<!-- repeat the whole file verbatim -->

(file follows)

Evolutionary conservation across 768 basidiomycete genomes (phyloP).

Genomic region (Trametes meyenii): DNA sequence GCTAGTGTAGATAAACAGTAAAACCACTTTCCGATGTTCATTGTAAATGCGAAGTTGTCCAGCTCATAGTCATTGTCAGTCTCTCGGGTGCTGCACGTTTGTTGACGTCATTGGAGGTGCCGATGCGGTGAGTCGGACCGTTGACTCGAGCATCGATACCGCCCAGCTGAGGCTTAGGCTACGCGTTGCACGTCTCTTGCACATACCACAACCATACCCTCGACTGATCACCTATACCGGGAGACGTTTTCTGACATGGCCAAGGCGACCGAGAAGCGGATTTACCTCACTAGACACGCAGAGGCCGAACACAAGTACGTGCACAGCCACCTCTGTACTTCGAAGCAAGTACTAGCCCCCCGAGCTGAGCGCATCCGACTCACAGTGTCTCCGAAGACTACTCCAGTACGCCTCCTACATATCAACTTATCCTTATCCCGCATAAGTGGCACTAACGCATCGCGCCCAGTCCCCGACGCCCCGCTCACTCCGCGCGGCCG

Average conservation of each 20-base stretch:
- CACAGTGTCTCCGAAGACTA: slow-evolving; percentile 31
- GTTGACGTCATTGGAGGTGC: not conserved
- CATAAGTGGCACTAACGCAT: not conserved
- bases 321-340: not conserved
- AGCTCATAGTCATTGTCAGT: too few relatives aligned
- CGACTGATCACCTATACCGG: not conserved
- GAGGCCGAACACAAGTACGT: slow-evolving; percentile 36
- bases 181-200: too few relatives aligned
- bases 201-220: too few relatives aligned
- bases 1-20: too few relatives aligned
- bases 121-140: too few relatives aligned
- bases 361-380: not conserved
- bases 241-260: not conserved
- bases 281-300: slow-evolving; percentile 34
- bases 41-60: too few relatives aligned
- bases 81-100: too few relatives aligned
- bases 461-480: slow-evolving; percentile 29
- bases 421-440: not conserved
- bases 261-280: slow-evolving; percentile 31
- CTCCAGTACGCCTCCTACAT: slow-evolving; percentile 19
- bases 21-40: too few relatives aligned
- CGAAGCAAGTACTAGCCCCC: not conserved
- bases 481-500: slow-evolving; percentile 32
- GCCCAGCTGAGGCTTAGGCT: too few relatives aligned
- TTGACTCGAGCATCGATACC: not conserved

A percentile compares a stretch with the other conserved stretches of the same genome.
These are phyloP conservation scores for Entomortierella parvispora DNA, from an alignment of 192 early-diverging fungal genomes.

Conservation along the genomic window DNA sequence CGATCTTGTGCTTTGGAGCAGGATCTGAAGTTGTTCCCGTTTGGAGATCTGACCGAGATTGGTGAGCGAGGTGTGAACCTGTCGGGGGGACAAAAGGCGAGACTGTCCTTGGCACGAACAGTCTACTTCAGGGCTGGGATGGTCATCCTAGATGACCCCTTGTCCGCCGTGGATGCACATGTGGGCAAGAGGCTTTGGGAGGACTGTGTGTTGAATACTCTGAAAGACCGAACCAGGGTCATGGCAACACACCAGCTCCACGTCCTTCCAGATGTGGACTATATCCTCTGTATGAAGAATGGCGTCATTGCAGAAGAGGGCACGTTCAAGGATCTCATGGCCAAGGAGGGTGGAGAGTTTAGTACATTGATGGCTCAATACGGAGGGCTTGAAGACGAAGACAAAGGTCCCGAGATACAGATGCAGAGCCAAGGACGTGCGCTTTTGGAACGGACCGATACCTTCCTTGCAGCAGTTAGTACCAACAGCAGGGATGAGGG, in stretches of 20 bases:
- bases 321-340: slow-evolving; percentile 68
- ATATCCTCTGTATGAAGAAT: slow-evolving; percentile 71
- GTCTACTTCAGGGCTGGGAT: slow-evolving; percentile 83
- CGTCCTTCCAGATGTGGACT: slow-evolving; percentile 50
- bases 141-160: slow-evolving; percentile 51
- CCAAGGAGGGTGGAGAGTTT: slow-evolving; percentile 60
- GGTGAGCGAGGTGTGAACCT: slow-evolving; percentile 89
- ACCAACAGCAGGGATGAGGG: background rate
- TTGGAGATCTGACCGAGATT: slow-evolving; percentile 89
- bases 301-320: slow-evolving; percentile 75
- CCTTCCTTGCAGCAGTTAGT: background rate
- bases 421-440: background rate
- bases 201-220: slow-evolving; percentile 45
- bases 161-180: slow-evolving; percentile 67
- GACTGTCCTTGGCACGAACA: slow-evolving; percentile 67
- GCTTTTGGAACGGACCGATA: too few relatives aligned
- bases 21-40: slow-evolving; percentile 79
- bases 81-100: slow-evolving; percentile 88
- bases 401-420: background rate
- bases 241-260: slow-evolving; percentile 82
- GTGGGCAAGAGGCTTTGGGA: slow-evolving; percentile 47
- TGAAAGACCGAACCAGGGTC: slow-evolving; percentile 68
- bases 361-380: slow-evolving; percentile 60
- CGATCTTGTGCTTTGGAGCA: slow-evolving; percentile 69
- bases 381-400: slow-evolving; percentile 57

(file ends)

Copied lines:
Evolutionary conservation across 768 basidiomycete genomes (phyloP).

Genomic region (Trametes meyenii): DNA sequence GCTAGTGTAGATAAACAGTAAAACCACTTTCCGATGTTCATTGTAAATGCGAAGTTGTCCAGCTCATAGTCATTGTCAGTCTCTCGGGTGCTGCACGTTTGTTGACGTCATTGGAGGTGCCGATGCGGTGAGTCGGACCGTTGACTCGAGCATCGATACCGCCCAGCTGAGGCTTAGGCTACGCGTTGCACGTCTCTTGCACATACCACAACCATACCCTCGACTGATCACCTATACCGGGAGACGTTTTCTGACATGGCCAAGGCGACCGAGAAGCGGATTTACCTCACTAGACACGCAGAGGCCGAACACAAGTACGTGCACAGCCACCTCTGTACTTCGAAGCAAGTACTAGCCCCCCGAGCTGAGCGCATCCGACTCACAGTGTCTCCGAAGACTACTCCAGTACGCCTCCTACATATCAACTTATCCTTATCCCGCATAAGTGGCACTAACGCATCGCGCCCAGTCCCCGACGCCCCGCTCACTCCGCGCGGCCG

Average conservation of each 20-base stretch:
- CACAGTGTCTCCGAAGACTA: slow-evolving; percentile 31
- GTTGACGTCATTGGAGGTGC: not conserved
- CATAAGTGGCACTAACGCAT: not conserved
- bases 321-340: not conserved
- AGCTCATAGTCATTGTCAGT: too few relatives aligned
- CGACTGATCACCTATACCGG: not conserved
- GAGGCCGAACACAAGTACGT: slow-evolving; percentile 36
- bases 181-200: too few relatives aligned
- bases 201-220: too few relatives aligned
- bases 1-20: too few relatives aligned
- bases 121-140: too few relatives aligned
- bases 361-380: not conserved
- bases 241-260: not conserved
- bases 281-300: slow-evolving; percentile 34
- bases 41-60: too few relatives aligned
- bases 81-100: too few relatives aligned
- bases 461-480: slow-evolving; percentile 29
- bases 421-440: not conserved
- bases 261-280: slow-evolving; percentile 31
- CTCCAGTACGCCTCCTACAT: slow-evolving; percentile 19
- bases 21-40: too few relatives aligned
- CGAAGCAAGTACTAGCCCCC: not conserved
- bases 481-500: slow-evolving; percentile 32
- GCCCAGCTGAGGCTTAGGCT: too few relatives aligned
- TTGACTCGAGCATCGATACC: not conserved

A percentile compares a stretch with the other conserved stretches of the same genome.
These are phyloP conservation scores for Entomortierella parvispora DNA, from an alignment of 192 early-diverging fungal genomes.

Conservation along the genomic window DNA sequence CGATCTTGTGCTTTGGAGCAGGATCTGAAGTTGTTCCCGTTTGGAGATCTGACCGAGATTGGTGAGCGAGGTGTGAACCTGTCGGGGGGACAAAAGGCGAGACTGTCCTTGGCACGAACAGTCTACTTCAGGGCTGGGATGGTCATCCTAGATGACCCCTTGTCCGCCGTGGATGCACATGTGGGCAAGAGGCTTTGGGAGGACTGTGTGTTGAATACTCTGAAAGACCGAACCAGGGTCATGGCAACACACCAGCTCCACGTCCTTCCAGATGTGGACTATATCCTCTGTATGAAGAATGGCGTCATTGCAGAAGAGGGCACGTTCAAGGATCTCATGGCCAAGGAGGGTGGAGAGTTTAGTACATTGATGGCTCAATACGGAGGGCTTGAAGACGAAGACAAAGGTCCCGAGATACAGATGCAGAGCCAAGGACGTGCGCTTTTGGAACGGACCGATACCTTCCTTGCAGCAGTTAGTACCAACAGCAGGGATGAGGG, in stretches of 20 bases:
- bases 321-340: slow-evolving; percentile 68
- ATATCCTCTGTATGAAGAAT: slow-evolving; percentile 71
- GTCTACTTCAGGGCTGGGAT: slow-evolving; percentile 83
- CGTCCTTCCAGATGTGGACT: slow-evolving; percentile 50
- bases 141-160: slow-evolving; percentile 51
- CCAAGGAGGGTGGAGAGTTT: slow-evolving; percentile 60
- GGTGAGCGAGGTGTGAACCT: slow-evolving; percentile 89
- ACCAACAGCAGGGATGAGGG: background rate
- TTGGAGATCTGACCGAGATT: slow-evolving; percentile 89
- bases 301-320: slow-evolving; percentile 75
- CCTTCCTTGCAGCAGTTAGT: background rate
- bases 421-440: background rate
- bases 201-220: slow-evolving; percentile 45
- bases 161-180: slow-evolving; percentile 67
- GACTGTCCTTGGCACGAACA: slow-evolving; percentile 67
- GCTTTTGGAACGGACCGATA: too few relatives aligned
- bases 21-40: slow-evolving; percentile 79
- bases 81-100: slow-evolving; percentile 88
- bases 401-420: background rate
- bases 241-260: slow-evolving; percentile 82
- GTGGGCAAGAGGCTTTGGGA: slow-evolving; percentile 47
- TGAAAGACCGAACCAGGGTC: slow-evolving; percentile 68
- bases 361-380: slow-evolving; percentile 60
- CGATCTTGTGCTTTGGAGCA: slow-evolving; percentile 69
- bases 381-400: slow-evolving; percentile 57